I watched the giant firestorm (1, 2, 3) that erupted in the aftermath of the Team Japan – Team Canada game at Worlds this past summer and felt like it was actually good for the health of Spirit of the Game. SotG is dependent on the relationships between players, teams and community. Here was an example of a team making mistakes (which happens) and the community holding them accountable for it. Even more impressive, Furious issued an apology and worked to change some of the problematic elements of their game.
I had a chance to catch up with Morgan Hibbert and Mark Seraglia at NW Regionals. It was immediately clear from that conversation that Furious (like all teams) is divided internally about how SotG should be managed and this situation in particular. Both Morgan and Seraglia were completely willing to own up to their mistakes in that game. Hibbert said, “We felt that the Japanese were cheating us, so we had to have a temper tantrum. It was dumb and I immediately snapped out and was glad I hadn’t hurt that guy [after backpacking him].” (Italics added.) Within their contrition was a blasé been-there-done-that approach to their mistakes that many, many club players carry. When you play as long as these guys have, you are going to screw up sometimes and you have to find a way to live with it. This blasé attitude is why club SotG is better than college SotG; no one gets too worked up because they’ve seen it all before. It is clear that not everyone on the team feels this way. When I asked Morgan and Seraglia about the apology Furious issued in response to the situation, they said it “was something the media and outreach guys thought we needed to do, so they just did it” without consulting with the team as a whole.
Furious had actually begun making changes to their approach to SotG prior to Worlds. The biggest change they were trying to make was to contain the “yapping from the sidelines” and the us-against-the-world mentality that had propelled Furious for so many years. The main impetus for the change was not the Canada-Japan game, but the ongoing transformation of Furious following the Lugsdin-Grant-Cruikshank years. All during that period, Furious would use an opponent’s call or reaction to get their sidelines and teams riled up and emotionally driven. This would bring a two-part jab: a huge hate-dump on their opponent and greatly increased intensity on defense. (During those years, part of my job with Sockeye was to act as a lightning rod to absorb the hate-dump and shield the rest of the team.) Furious was moving away from this strategy because it was no longer “was helping the team.” As the team personnel transformed due to retirement and recruitment, what had been effective now was detrimental and a change was needed.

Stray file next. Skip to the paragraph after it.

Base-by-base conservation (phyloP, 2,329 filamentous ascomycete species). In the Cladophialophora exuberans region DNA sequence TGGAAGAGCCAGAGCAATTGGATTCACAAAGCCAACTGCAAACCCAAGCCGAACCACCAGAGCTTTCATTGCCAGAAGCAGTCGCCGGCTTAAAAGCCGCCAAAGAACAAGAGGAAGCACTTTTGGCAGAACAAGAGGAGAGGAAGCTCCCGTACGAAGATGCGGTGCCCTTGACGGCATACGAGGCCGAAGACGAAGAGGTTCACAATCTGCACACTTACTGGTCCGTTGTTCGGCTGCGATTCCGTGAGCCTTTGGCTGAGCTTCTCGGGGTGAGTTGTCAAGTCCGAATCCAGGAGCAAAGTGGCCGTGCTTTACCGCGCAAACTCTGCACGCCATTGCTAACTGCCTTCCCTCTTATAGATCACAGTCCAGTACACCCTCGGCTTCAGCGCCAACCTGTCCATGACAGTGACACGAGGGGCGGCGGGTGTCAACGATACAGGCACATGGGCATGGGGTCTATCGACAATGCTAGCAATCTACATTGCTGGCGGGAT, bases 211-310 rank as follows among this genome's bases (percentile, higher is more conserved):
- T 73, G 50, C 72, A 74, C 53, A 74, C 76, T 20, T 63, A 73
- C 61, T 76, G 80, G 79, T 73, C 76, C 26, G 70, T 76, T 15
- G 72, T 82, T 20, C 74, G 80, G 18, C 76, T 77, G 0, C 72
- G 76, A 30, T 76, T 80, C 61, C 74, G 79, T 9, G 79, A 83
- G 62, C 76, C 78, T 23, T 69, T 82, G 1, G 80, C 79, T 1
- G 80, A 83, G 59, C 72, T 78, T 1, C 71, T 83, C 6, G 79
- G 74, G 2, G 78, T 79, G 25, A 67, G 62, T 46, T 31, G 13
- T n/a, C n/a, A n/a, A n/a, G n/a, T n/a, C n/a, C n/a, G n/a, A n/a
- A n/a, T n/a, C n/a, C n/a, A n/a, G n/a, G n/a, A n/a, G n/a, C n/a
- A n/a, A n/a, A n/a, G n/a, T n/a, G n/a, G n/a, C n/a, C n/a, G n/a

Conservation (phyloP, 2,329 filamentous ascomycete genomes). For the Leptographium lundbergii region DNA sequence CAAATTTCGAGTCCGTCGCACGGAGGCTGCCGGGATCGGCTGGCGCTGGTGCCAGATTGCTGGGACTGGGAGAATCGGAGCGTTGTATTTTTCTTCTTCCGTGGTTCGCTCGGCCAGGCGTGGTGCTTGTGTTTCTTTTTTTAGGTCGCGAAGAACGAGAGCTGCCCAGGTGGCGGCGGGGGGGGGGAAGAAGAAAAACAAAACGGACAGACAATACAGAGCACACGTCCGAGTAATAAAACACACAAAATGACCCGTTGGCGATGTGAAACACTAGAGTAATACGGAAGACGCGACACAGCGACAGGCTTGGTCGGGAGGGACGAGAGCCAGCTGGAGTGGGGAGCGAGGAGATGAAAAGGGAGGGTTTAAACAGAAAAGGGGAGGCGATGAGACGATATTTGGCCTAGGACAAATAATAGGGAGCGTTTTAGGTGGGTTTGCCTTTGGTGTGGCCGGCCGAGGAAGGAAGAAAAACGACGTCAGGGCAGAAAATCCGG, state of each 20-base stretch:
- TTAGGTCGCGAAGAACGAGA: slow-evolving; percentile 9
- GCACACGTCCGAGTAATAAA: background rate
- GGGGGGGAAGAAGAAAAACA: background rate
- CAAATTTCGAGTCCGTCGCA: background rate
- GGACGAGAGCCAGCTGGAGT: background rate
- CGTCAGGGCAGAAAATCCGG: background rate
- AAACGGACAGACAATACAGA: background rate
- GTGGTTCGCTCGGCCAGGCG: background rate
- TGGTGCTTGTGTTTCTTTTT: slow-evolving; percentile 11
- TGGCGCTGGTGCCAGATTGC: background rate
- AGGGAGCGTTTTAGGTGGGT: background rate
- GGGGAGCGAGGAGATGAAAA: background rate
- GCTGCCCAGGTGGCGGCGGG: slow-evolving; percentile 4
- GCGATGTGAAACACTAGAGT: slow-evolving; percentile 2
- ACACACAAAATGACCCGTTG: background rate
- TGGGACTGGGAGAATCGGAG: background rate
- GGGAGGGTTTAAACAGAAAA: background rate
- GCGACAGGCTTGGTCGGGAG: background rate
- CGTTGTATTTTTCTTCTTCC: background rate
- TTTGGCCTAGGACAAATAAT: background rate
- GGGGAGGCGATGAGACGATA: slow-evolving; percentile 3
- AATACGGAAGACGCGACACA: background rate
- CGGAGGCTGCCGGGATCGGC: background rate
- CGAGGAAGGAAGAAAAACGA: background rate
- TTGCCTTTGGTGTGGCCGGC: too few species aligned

I wonder about the long-term impact on SotG and Furious. For SotG, it is a benefit. After we get over the knee-jerk reaction of “Spirit is broken, we need refs” the long term impact will be proof that the community as a whole can help teams and individuals do what is right. Peer pressure matters. Think it doesn’t? The dirty looks, people turning away from you in conversations, the nasty little remarks….these things add up. It is no surprise that periodically individual teams develop really bad SotG – their internal and community peer pressure is broken. There were some aspects of this incident that really trouble me. The attacks on Team Canada were very nasty and very personal. Both Morgan and Seraglia recieved multiple personal emails attacking them and their actions in that game. To me, that crosses a line.
For Furious, they are still a team in transition. This transition is happening both with their play and with their internal psyche. Like any team in transition, they can play incredibly inconsistently, as was witnessed at NW Regionals when they played terribly on Saturday and then redeemed their weekend by crushing Voodoo and edging Rhino on Sunday, but even that was tinged by controversy. As Seraglia said at the end of the interview, “We’re the same cheaters we’ve always been. And mention my shit-eating grin.”
Clarification: In the rush at the end of our interview (the Rhino game was starting) I had misconstrued the sequence of events that led to the apology to Team Japan. I had a chance to speak with Morgan Hibbert via email today. He clarified the situation, “Initially we decided we weren’t going to respond but after some time Alex Davis approached me about wanting to write something. After him and I conferred I then made the final call that we would write something.”
Feature photo by Neil Gardner – nzsnaps.com